By 1st grade, children are capable of chanting, playing, and singing a variety of rhythmic and melodic patterns. Help them build their musical vocabulary by working these into your warm-ups and rote teaching and turning them into fun games.

Rhythm
step to steady beat or use body percussion
play steady beat with rhythm instruments (unpitched)
echo-play and echo-chant rhythm patterns using quarter notes, quarter rests, eighth notes, and half notes
read, and write rhythm patterns using quarter notes, quarter rests, eighth notes, and half notes
recognize beat vs. rhythm
recognize strong vs. weak beats
read steady beat with body percussion or unpitched percussion instruments
create 2- or 4-beat rhythm patterns to accompany songs
recognize long/short sounds of word syllables in song lyrics
use bar lines to group beats

Melody
develop ability to match pitch and sing in tune
recognize melodic contour and direction (up/down)
read and write melodic patterns on staff (2-3 lines)
read sol-mi-la patterns on staff (2-3 lines)
echo-sing sol-mi, sol-mi-la, sol-la-sol-mi melodic patterns
create sol-mi and sol-mi-la melodic patterns
play sol-mi intervals on pitched rhythmic instruments
sing a variety of folk and traditional songs
sing a variety of songs in major and minor

Harmony
sing songs with ostinato patterns
echo-play rhythmic ostinato patterns
echo-sing melodic ostinato patterns
create rhythmic and/or melodic ostinato patterns
read and write rhythmic ostinato patterns

Form
recognize same vs. different in tempo (fast/slow/walking)
recognize musical phrasing
recognize musical form (AB, ABA)

Expression
recognize tempo
recognize dynamics
sing a variety of music from different cultures
explore different voices: singing, speaking, shouting, whispering
recognize double bar line and repeat sign

SECOND GRADE

At this age, children are developing independent thinking and musicianship skills. They are capable of singing, chanting, playing, reading, and writing a variety of rhythmic and melodic patterns and singing with expression. Make sure to provide them with opportunities to exercise their creativity and sing, chant, and play their own rhythmic and melodic patterns.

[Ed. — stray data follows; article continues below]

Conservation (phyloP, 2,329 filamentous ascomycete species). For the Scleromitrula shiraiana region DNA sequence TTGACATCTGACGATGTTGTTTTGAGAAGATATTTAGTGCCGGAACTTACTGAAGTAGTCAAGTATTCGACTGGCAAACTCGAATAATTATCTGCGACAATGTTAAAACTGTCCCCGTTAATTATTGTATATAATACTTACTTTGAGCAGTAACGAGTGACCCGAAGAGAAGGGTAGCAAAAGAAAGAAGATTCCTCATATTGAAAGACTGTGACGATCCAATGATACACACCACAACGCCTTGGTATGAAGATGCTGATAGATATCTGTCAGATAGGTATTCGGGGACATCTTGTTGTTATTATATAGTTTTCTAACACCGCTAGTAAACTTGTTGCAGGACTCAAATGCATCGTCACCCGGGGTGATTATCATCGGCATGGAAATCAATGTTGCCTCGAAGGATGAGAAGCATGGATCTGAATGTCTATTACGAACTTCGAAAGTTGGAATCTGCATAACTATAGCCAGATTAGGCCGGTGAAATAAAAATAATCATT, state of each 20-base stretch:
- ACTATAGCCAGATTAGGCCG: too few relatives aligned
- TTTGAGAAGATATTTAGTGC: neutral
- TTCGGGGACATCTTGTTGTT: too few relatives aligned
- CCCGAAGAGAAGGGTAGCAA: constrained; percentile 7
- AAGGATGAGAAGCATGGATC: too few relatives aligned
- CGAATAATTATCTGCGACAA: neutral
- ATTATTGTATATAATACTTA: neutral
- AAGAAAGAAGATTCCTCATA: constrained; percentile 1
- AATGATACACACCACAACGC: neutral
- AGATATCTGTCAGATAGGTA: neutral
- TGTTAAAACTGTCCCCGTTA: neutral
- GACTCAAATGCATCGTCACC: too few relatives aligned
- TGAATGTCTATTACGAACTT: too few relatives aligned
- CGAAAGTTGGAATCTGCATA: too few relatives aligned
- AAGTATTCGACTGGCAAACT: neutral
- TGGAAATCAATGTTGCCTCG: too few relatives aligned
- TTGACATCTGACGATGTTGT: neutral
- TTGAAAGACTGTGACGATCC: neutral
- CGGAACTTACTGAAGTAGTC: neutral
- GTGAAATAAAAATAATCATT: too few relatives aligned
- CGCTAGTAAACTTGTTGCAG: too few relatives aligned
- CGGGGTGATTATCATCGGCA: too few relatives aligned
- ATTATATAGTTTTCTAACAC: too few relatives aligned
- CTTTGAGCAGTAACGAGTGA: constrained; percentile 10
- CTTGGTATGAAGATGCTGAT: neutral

Rhythm
step to steady beat or use body percussion
play steady beat with rhythm instruments (unpitched)
echo-play and echo-chant rhythm patterns using quarter notes, quarter rests, eighth notes, half notes, and whole notes
read, and write rhythm patterns using quarter notes, quarter rests, eighth notes, and half notes
recognize strong vs. weak beats
sing music in a variety of meters: 2/4, 3/4, 4/4, and 6/8
play, read, and write 2-part rhythms

Melody
develop ability to match pitch and sing in tune
recognize melodic contour and direction (up/down)
echo-sing, echo-play, create, read, and write melodic patterns using do, re, mi, sol, and la
sing call and response songs
recognize do as ending pitch (in major keys)
read and write melodic steps, skips, and repeated notes
read and follow along with a melody line in a unison song or anthem
write melodic patterns using steps, skips, and repeated notes on staff (5 lines, no clef)
sing a variety of folk and traditional songs
sing songs in major and minor

Harmony
sing melodic ostinato patterns
play 2-measure instrumental ostinato patterns
create rhythmic ostinato patterns
read and write rhythmic or melodic ostinato patterns
sing in 2-part rounds

Form
recognize same vs. different in phrases
singing and responding to call and response
recognize musical form (AB, ABA, rondo ABACABA)
recognize introduction, coda

Expression
recognize tempo
sing and play with dynamic expression (f, p)
read and write dynamics (f, p)
read and write bar lines, double bar lines, and repeat signs
sing a variety of music from different cultures


Looking for more? Download the free 19-page eBook with what-to-teach-when checklists for preschool, younger elementary, and older elementary children's choir.